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Traveling bands of chemotactic bacteria: a theoretical analysis. (English) Zbl 1170.92308
Summary: Bands of motile Escherichia coli have been observed to travel at constant speed when the bacteria are placed in one end of a capillary tube containing oxygen and an energy source. Such bands are a consequence of a chemotatic mechanism which permits the bacteria to seek an optimal environment: the bacteria avoid low concentrations and move preferentially toward higher concentrations of some critical substrate. In this paper we develop a phenomenological theory of traveling bands starting with partial differential equations which describe the consumption of the critical substrate and the change in bacterial density due to random motion and to chemotaxis. The analysis shows that a band will form only if chemotaxis is sufficiently strong. The predicted band speed is shown to be in satisfactory agreement with observation. The analysis also predicts the shapes of the graphs of bacterial density and substrate concentration in the traveling band and shows how, from these shapes, one can determine a quantitative measure of the relative strength of chemotaxis.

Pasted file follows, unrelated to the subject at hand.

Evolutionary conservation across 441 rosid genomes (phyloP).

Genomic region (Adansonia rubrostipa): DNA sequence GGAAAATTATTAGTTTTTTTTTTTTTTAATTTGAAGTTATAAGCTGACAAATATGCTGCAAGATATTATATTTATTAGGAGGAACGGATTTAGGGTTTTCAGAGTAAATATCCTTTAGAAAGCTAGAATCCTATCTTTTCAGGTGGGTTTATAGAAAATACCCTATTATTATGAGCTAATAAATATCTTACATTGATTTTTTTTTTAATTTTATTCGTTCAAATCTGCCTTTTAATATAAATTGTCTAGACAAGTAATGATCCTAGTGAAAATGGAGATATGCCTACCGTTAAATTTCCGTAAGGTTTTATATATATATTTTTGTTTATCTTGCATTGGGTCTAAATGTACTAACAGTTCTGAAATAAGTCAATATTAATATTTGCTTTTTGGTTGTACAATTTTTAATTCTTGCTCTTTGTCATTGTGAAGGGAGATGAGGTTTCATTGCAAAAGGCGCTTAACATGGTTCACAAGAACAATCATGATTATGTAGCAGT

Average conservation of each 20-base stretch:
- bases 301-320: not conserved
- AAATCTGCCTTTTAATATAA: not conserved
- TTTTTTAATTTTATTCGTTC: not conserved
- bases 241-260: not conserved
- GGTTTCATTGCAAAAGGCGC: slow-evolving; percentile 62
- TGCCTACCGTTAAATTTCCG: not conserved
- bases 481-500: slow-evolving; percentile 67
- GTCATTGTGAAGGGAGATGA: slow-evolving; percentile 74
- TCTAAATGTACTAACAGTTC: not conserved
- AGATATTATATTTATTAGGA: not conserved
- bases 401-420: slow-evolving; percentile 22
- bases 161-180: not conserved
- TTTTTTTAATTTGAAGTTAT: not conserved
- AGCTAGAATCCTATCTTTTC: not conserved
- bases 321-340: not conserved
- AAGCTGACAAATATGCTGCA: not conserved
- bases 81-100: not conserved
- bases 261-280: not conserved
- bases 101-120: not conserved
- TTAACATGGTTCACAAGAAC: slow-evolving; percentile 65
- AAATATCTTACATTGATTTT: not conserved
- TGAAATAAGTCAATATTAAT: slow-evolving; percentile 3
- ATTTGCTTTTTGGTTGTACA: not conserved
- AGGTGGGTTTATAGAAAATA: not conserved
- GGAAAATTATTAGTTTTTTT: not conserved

MSC:
92C17 Cell movement (chemotaxis, etc.)
35Q92 PDEs in connection with biology, chemistry and other natural sciences
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